Good Giving Guidelines
Posted in Consumer Protection on December 21, 2020
The United States is a generous country. In 2019, Americans contributed almost $450 billion to charitable causes. Corporate giving increased to $21.09 billion while foundation giving reached an impressive $75.69 billion. In fact, charitable giving accounted for 2.1 percent of gross domestic product in 2018.
This is the time of year when people traditionally donate to toy drives, food banks and other favored charities. Unfortunately, this is also the time of year for cyber scams. Thus, it is important to make informed decisions about charitable giving.
Ohio Attorney General Dave Yost created Good Giving Guidelines, a document that helps potential donors verify a charity’s legitimacy. Here are some of the warning signs that a donation request might be fraudulent:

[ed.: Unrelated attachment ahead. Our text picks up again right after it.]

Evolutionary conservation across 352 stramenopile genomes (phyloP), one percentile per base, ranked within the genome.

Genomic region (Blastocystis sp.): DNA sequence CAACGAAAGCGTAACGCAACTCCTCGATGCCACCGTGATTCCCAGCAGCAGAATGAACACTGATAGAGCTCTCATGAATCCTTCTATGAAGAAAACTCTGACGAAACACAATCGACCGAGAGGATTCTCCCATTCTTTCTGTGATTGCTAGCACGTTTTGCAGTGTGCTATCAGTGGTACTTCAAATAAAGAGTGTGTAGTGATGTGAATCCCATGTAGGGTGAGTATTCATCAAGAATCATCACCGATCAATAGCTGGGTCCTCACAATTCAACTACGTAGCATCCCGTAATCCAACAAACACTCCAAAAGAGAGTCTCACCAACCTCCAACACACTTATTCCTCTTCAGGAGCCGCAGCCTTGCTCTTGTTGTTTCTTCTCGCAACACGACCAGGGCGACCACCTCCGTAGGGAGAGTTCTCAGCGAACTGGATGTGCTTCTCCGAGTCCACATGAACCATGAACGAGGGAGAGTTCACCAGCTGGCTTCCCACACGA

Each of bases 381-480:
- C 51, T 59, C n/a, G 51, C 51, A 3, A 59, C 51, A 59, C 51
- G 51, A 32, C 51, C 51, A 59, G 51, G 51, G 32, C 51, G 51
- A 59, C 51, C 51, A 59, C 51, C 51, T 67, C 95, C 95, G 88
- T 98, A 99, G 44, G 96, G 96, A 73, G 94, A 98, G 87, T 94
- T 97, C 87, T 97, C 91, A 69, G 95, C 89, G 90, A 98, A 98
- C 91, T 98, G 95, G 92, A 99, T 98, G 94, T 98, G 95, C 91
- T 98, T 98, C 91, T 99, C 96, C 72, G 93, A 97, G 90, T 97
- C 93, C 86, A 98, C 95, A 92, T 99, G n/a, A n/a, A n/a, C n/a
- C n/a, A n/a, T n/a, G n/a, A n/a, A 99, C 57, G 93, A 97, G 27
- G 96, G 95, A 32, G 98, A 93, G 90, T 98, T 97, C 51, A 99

- The charity’s name is similar to a well-known, nationally recognized charity.
- High-pressure tactics are used to request immediate donations.
- The caller is hesitant or unable to answer questions about the charity or how the donation will be used.
- The individual or entity does not provide a real callback phone number.
- The caller offers to pick up donations immediately instead of waiting to receive them in the mail.
- Prizes, cash rewards or sweepstakes entries are offered in return for a donation.
- The individual or entity requests checks to be made payable to a person instead of the charity.
- The caller requests bank or credit card information and you didn’t expect the call.
The Charitable Law Section of the Ohio Attorney General’s Office maintains a register of charitable organizations and professional solicitors that raise money in Ohio.
If you learn that a charity is misusing resources or you know of fraudulent solicitations, please file a complaint with the Ohio Attorney General’s Office.